Men's Shelter of Charlotte

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Best Practices Drive MSC’s Success

Today I’m kicking off a series discussing best practices employed at the Men’s Shelter of Charlotte (MSC).  Each of these is based upon research and results previously demonstrated nationally.  More importantly, they’ve been adapted to MSC’s fundamental beliefs (see previous blog postings) and the needs of our clients.  They all focus on furthering our mission and vision by directly supporting the work of our equation:  Income+Housing+Support=An End to Homelessness.  Each week I’ll highlight a different MSC best practice, going in no particular order, and starting today with SOAR. 

SOAR is an acronym that stands for SSI/SSDI Outreach, Access, and Recovery.  In a nutshell, SOAR is an approach to train case managers to best assist their clients with navigating the complexities of the Social Security Administration’s (SSA) application process for social security income and social security disability income benefits.  For more technical information about SOAR please visit the North Carolina Coalition to End Homelessness website www.ncceh.org/ncsoar/.  MSC employs a fully trained SOAR Income Specialist Case Manager, Sheila Crump, to help disabled and elderly men complete, submit, and even appeal benefits income applications.  While Sheila is highly skilled at knowing how to navigate SSA’s complex application and decision making processes, a key component of SOAR’s success, what makes her especially effective is her heartfelt affinity for the men she serves.  Many of these men have severe mental illnesses, making it hard for them to go to SSA offices and deal with bureaucracy.  She has often told me that waiting in long lines at SSA offices is so difficult for many of the men to handle that if she isn’t with them they will get up and walk out.  Haven’t we all had that urge at times when dealing with governmental bureaucracy.  But Sheila goes with them and keeps them calm so they can make their appointments and get approved for the benefits that they are entitled to receive.  It used to take at least 18 months to go through the process, so often with the result being a denied application.  Through Sheila’s work as a SOAR Specialist, a positive decision is often received in less than 90 days and sometimes even quicker.

So, why is SOAR important to the success of MSC’s equation?  First and foremost, men experiencing homelessness are receiving the financial benefits and Medicaid that they are eligible for and entitled to receive.  They just couldn’t successfully navigate the process on their own, often because of their mental illness.  By getting a permanent source of income in place, the first leg of MSC’s equation, we can help them quickly obtain more appropriate housing, our second leg of the equation, thus ending their homeless experience.  And, by establishing Medicaid for these men, they now have a piece of their support system, the third leg of the equation, re-established, a critical step in helping them avoid returning to the shelter.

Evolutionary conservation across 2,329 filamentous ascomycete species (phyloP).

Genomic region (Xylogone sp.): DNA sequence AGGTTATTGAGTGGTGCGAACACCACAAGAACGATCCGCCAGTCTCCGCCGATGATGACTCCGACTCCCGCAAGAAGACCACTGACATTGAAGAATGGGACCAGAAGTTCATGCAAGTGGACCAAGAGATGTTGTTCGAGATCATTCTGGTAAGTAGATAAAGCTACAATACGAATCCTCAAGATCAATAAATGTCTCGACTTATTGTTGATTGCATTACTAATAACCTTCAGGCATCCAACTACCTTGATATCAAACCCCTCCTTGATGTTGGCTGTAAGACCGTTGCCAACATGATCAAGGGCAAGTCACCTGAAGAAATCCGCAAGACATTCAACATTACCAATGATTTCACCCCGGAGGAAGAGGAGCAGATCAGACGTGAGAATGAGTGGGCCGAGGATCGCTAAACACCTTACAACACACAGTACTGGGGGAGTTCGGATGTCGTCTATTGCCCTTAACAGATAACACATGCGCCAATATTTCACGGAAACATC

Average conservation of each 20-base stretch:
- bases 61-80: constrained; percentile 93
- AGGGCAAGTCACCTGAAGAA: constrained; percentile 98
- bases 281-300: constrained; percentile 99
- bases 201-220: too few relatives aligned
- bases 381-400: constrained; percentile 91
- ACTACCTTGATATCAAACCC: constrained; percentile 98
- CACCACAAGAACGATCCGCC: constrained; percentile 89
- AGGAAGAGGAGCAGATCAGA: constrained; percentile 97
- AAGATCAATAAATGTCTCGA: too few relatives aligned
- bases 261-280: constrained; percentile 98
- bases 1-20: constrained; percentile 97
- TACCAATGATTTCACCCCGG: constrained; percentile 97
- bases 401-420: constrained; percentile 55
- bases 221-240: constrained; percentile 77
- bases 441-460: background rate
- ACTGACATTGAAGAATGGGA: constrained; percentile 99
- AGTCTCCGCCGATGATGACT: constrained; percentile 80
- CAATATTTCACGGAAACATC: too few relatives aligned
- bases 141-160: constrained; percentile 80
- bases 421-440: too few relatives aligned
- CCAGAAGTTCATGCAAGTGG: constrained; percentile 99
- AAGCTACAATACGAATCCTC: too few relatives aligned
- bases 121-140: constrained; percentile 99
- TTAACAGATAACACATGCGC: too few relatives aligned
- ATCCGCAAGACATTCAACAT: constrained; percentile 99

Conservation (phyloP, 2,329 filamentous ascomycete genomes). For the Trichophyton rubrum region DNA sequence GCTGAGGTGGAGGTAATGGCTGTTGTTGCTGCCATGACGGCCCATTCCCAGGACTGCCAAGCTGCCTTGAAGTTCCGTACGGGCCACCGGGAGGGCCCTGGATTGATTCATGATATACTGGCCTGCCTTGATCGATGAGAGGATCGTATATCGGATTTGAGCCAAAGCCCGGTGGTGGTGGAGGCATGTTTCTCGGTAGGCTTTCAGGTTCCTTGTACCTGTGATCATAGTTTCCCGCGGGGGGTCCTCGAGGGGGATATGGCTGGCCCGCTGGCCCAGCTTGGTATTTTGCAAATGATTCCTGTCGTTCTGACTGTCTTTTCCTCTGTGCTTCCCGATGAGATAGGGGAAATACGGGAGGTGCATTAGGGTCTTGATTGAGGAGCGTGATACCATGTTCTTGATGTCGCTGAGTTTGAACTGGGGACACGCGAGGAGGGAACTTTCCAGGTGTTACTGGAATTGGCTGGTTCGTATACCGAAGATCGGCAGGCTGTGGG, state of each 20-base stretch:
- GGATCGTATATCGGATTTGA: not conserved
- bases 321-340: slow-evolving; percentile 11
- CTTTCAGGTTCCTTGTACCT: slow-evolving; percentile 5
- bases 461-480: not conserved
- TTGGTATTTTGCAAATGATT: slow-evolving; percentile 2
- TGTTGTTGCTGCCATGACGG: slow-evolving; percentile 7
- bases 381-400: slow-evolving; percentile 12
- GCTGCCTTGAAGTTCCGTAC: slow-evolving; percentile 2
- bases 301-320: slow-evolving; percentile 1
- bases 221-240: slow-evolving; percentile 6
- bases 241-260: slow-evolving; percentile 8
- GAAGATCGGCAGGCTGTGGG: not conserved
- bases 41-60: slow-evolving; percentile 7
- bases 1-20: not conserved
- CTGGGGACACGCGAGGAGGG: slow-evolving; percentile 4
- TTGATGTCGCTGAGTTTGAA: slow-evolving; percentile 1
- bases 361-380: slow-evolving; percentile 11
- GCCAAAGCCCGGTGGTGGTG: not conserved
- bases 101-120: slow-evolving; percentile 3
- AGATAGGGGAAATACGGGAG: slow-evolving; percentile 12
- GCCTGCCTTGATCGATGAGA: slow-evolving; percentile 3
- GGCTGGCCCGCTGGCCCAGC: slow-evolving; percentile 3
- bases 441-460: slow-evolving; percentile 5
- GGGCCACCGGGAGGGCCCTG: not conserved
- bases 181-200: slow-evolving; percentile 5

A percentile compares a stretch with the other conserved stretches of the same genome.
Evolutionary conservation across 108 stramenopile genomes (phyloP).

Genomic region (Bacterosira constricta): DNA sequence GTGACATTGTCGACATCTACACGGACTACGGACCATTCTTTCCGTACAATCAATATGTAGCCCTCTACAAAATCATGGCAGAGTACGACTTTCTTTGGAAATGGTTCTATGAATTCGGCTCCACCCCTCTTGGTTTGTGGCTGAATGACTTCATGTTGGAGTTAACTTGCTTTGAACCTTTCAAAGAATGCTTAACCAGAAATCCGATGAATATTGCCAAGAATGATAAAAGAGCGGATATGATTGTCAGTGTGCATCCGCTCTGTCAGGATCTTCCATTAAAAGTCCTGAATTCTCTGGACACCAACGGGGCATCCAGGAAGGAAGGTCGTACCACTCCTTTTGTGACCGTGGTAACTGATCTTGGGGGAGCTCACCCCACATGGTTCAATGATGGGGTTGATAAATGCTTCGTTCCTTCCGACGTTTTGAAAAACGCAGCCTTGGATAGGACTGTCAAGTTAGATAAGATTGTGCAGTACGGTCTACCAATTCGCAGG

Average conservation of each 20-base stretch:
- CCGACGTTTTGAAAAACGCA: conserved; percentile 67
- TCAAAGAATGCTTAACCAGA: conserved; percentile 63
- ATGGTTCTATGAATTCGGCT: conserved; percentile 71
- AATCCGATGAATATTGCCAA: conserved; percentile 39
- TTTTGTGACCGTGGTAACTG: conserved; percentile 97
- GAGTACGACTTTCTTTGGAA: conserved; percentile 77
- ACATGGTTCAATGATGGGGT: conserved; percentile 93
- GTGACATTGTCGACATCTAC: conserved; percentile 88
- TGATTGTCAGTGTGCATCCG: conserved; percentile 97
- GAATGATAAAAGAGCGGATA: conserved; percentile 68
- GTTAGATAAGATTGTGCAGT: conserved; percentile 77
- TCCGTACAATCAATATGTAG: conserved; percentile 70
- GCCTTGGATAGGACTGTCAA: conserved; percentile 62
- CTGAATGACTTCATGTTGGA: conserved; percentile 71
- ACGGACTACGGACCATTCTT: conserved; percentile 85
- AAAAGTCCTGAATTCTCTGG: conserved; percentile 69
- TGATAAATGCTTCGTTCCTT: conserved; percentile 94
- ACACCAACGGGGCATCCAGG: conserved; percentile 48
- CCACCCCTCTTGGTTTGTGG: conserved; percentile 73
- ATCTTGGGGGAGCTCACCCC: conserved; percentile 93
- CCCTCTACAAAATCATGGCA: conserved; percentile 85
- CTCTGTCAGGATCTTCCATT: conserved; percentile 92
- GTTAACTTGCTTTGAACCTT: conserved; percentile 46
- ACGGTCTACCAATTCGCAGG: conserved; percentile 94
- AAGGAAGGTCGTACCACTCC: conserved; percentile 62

MSC did not create SOAR.  It is a national best practice, promoted and supported in North Carolina through the NC Coalition to End Homelessness (NCCEH).  MSC is thankful for NCCEH’s excellent training, support, and analysis of how critical SOAR is in our efforts to end homelessness.  We’re also appreciative of Sheila’s commitment to becoming a qualified SOAR specialist and for her passion for some of our most vulnerable clients.  SOAR is one example of how MSC is able to move 500 men into more appropriate housing this year by first helping them obtain the income needed to support that housing.  Next week I’ll share a bit about one of MSC’s oldest best practices, Medical Respite.  In the meantime, please visit www.MensShelterofCharlotte.org to learn more about how MSC is ending homelessness and like our Facebook page!

Carson Dean

In September 2008 I became the Executive Director of the Men's Shelter of Charlotte. I've spent almost 15 years working to end homelessness in North Carolina. After working with homeless and runaway youth in Raleigh, I served as the Director of the South Wilmington Street Center (men's shelter) in Wake County and then worked on Orange County's 10 Year Plan to End Homelessness. I am a former board chair for the North Carolina Coalition to End Homelessness and former chair of the Homeless Services Network in Charlotte. In 2014 I served as the partner agency representative on the United Way Central Carolinas board of directors.

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